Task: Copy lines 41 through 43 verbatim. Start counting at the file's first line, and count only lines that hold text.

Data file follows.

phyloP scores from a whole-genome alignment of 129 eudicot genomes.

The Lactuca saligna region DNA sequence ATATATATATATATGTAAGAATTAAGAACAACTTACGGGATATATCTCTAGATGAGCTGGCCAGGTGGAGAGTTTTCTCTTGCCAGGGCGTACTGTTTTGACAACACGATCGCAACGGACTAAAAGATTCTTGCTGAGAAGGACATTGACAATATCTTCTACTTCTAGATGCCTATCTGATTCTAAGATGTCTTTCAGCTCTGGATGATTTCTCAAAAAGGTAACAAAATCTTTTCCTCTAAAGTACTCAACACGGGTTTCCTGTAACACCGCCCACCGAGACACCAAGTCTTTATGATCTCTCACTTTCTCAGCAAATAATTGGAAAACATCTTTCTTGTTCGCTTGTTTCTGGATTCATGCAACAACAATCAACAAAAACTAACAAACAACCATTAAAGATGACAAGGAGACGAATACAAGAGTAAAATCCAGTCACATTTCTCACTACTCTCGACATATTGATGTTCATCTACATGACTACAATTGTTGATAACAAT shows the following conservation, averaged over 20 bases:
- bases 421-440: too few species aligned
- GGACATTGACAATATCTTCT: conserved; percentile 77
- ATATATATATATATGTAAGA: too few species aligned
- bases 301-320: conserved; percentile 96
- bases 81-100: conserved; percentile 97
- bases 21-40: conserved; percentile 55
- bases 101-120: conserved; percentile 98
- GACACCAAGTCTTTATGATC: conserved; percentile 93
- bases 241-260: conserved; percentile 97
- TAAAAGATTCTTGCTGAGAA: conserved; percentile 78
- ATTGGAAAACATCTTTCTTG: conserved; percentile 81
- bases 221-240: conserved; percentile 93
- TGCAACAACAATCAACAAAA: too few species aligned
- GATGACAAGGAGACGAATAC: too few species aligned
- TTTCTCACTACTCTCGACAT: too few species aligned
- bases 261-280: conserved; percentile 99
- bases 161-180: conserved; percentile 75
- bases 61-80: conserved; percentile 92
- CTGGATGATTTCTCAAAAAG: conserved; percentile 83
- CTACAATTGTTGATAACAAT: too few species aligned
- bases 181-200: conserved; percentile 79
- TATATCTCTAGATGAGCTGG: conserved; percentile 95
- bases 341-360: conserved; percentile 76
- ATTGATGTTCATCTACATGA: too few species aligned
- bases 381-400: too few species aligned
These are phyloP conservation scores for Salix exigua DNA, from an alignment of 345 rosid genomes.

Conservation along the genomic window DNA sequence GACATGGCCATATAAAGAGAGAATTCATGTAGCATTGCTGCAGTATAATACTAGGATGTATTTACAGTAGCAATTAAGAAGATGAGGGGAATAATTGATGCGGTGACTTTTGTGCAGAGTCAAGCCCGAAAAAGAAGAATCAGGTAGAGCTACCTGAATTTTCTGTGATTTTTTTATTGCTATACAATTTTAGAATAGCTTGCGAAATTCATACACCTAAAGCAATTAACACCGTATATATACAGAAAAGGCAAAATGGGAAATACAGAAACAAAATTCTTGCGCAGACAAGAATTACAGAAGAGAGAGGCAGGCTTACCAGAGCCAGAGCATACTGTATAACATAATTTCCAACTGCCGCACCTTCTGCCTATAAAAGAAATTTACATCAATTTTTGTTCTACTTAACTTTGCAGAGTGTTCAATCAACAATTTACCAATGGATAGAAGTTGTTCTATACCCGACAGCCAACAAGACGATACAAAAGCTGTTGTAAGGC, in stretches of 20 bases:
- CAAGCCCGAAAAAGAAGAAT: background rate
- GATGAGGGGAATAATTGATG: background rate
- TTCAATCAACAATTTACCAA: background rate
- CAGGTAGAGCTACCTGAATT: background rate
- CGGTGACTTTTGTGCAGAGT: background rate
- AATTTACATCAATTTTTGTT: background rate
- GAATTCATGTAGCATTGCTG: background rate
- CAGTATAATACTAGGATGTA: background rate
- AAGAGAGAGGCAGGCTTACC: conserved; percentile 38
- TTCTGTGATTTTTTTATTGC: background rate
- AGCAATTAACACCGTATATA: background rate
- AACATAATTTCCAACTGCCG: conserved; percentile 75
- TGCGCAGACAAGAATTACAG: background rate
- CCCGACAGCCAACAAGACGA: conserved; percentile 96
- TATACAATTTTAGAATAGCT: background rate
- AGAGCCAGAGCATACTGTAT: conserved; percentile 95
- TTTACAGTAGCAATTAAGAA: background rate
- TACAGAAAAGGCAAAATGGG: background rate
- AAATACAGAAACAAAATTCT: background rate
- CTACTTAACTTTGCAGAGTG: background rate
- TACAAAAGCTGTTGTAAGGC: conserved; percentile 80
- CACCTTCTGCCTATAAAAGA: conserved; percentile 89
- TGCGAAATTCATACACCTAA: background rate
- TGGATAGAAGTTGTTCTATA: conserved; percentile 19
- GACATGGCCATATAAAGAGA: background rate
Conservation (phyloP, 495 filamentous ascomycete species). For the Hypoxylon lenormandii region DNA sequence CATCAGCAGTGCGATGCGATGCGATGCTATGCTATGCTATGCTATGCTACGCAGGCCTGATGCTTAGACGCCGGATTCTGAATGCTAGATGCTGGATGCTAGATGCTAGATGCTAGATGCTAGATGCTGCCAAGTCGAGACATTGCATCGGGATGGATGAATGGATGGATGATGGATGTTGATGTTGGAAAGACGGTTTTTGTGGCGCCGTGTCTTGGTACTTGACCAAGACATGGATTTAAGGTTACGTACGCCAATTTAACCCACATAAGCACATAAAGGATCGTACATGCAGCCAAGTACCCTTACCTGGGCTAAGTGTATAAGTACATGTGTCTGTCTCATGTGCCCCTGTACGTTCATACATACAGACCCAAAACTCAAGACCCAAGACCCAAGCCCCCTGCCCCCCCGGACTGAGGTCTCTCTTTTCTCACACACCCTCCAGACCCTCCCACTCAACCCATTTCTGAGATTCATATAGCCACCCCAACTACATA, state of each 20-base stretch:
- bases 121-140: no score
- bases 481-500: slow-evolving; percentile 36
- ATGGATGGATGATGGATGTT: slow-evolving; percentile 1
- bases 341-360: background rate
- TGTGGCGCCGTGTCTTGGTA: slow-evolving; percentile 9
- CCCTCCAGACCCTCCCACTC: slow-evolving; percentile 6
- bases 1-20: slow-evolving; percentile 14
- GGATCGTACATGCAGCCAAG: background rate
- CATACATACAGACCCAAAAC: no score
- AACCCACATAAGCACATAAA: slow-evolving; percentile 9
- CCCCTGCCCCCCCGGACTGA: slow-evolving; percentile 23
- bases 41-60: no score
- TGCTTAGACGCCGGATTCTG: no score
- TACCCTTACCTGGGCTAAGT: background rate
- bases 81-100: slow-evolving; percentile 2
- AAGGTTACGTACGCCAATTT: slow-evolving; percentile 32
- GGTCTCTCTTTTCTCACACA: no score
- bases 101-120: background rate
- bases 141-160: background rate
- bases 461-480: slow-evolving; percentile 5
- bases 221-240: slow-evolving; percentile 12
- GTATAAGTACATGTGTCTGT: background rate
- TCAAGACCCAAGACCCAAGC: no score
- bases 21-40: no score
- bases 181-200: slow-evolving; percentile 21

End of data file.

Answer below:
- AACATAATTTCCAACTGCCG: conserved; percentile 75
- TGCGCAGACAAGAATTACAG: background rate
- CCCGACAGCCAACAAGACGA: conserved; percentile 96